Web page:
Despite the decrease in passenger movements due to the air travel disruption caused by a volcanic eruption, Malta Int'l Airport will not be altering its forecast for the year at this time, CEO Julian Jäger said on Friday. The disruption, caused by the eruption of Eyjafjallajökull in Iceland, led to the cancellation of 336 flights to and from Malta, resulting in a loss of around 35,000 passenger movements for the airport.
However, the airport did not deem it opportune to alter its forecasts for the year, although it will be monitoring the ongoing effect until necessary and will be reviewing the situation as usual around mid-July.
To handle the situation, M.I.A. deployed additional staff to ensure smooth queue management and to deal with customer requests for information. It also set up more free internet access terminals for passengers to be able to rebook their travel arrangements online, and offered complimentary refreshments and respite facilities for mothers with infants.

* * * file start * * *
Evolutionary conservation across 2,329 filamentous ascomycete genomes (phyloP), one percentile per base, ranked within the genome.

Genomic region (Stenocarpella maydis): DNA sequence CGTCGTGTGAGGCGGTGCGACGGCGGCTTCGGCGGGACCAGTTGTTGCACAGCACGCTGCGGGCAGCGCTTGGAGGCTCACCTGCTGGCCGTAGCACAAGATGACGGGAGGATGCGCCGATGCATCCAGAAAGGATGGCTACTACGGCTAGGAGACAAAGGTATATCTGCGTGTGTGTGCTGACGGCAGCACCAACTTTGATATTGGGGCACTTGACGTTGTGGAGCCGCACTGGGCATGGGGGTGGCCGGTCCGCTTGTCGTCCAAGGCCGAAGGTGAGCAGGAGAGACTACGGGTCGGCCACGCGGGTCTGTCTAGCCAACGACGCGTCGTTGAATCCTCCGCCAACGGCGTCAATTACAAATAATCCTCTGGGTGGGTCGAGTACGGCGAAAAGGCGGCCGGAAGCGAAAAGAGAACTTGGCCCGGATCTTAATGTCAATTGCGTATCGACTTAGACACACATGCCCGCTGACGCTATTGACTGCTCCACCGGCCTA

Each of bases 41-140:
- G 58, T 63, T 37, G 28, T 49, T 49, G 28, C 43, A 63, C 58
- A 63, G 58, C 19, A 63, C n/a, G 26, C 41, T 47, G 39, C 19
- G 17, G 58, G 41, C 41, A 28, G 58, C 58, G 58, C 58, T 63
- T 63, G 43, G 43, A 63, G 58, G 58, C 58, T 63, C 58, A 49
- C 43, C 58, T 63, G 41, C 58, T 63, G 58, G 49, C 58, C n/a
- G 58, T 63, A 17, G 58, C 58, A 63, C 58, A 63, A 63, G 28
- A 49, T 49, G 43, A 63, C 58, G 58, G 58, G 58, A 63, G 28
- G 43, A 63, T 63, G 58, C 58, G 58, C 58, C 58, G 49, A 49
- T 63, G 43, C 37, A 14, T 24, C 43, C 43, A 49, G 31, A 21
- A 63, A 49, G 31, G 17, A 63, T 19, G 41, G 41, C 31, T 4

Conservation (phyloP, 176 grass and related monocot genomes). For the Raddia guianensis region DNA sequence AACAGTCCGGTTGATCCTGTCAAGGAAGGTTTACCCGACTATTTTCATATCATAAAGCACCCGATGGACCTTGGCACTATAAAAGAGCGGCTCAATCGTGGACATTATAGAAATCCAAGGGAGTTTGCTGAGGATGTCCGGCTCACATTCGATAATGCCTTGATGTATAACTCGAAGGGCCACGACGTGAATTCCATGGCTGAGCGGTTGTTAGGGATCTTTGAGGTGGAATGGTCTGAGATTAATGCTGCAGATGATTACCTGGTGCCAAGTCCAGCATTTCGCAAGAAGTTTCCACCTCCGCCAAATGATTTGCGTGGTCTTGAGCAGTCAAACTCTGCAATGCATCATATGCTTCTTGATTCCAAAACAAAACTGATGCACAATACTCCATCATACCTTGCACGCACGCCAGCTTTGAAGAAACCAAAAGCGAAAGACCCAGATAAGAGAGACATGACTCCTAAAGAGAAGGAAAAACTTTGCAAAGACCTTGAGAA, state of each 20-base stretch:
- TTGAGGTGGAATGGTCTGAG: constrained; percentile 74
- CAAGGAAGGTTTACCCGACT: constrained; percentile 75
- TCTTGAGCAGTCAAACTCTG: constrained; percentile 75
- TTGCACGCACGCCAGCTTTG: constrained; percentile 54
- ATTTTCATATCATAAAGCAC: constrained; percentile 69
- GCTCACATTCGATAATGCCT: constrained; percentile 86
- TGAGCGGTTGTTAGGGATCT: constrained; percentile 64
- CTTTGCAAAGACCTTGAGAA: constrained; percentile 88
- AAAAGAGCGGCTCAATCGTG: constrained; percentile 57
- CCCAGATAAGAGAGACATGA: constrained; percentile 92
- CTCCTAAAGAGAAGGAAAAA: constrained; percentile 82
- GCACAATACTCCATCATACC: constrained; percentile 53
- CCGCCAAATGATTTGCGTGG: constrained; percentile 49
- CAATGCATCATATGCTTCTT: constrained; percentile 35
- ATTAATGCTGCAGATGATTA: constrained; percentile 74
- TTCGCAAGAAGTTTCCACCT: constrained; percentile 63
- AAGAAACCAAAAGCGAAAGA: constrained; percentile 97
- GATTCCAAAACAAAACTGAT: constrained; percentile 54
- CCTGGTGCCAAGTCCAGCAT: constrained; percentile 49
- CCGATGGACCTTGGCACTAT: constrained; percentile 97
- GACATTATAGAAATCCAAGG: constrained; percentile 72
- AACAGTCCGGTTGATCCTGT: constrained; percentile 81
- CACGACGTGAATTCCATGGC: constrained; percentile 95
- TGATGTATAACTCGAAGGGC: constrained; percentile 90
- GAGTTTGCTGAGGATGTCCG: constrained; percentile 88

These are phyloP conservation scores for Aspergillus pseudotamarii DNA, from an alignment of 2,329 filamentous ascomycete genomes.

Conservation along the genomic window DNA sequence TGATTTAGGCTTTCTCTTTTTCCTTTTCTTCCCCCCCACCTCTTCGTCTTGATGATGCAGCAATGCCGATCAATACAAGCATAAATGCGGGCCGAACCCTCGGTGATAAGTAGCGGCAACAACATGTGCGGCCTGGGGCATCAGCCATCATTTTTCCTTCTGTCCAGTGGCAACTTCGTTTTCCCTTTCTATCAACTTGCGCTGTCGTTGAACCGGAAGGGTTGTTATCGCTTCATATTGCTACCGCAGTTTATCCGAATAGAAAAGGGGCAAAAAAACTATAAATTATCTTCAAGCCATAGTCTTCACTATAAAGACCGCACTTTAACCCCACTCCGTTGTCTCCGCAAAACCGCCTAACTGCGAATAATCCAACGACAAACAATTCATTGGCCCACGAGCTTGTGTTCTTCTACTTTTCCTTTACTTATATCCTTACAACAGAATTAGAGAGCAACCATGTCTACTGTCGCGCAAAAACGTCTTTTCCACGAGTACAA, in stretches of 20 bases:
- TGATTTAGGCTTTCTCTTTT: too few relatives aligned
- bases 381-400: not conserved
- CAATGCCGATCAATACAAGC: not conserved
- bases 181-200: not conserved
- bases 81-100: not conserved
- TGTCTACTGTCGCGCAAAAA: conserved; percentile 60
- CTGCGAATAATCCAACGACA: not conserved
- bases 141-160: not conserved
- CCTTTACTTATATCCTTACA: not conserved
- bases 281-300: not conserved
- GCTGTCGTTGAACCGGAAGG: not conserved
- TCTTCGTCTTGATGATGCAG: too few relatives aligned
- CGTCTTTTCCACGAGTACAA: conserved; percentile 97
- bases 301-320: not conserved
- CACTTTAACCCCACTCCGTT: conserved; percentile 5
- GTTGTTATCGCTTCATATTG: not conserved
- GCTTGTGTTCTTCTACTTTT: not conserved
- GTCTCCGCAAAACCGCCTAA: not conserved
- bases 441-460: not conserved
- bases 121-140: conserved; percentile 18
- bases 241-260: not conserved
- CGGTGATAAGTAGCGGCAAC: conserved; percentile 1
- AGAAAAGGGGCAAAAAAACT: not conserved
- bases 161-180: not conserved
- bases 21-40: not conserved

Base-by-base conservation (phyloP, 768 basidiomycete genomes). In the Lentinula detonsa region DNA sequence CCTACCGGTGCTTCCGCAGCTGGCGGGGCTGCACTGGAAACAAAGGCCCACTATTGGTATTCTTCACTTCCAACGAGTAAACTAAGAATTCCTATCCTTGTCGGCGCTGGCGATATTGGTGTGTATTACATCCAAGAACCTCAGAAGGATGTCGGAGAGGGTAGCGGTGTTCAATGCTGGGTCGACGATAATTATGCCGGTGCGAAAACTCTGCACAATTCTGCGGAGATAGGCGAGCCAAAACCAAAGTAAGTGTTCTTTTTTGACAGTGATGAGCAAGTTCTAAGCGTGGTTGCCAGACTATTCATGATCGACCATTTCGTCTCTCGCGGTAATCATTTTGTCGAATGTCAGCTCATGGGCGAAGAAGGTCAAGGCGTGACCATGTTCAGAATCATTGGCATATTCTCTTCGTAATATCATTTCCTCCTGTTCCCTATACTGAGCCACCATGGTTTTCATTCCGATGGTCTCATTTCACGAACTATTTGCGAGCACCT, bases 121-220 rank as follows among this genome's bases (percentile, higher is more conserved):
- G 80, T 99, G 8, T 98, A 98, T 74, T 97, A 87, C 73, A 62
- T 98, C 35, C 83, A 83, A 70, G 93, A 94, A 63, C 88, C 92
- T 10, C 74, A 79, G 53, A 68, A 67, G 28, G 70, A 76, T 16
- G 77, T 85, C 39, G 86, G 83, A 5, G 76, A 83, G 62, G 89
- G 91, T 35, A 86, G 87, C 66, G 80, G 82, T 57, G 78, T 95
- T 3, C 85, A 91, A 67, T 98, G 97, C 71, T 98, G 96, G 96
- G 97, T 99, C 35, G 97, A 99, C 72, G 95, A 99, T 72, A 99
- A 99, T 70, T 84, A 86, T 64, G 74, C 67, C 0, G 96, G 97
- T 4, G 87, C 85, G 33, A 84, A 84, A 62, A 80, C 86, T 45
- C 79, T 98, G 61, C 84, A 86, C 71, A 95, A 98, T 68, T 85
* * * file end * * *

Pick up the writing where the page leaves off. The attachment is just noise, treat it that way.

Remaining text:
Mr Jäger acknowledged that Air Malta’s contribution was "evidently crucial to assist stranded passengers within the limits of operational safety." The airline operated 60 relief flights, while Thomsonfly operated 4 extra flights and easyJet, FlyLAL, Jet Time and Thomas Cook UK each operated 2 extra flights in an effort to alleviate the backlog of stranded passengers.
He said that the situation highlighted the strategic importance of the national airline for connectivity of the Maltese islands with the world beyond.
The M.I.A. CEO said that it appeared that Europe may not have been prepared to deal with such a situation, and said that he expected civil aviation authorities across Europe to strive harder in order to devise a plan dealing with similar incidents in the future.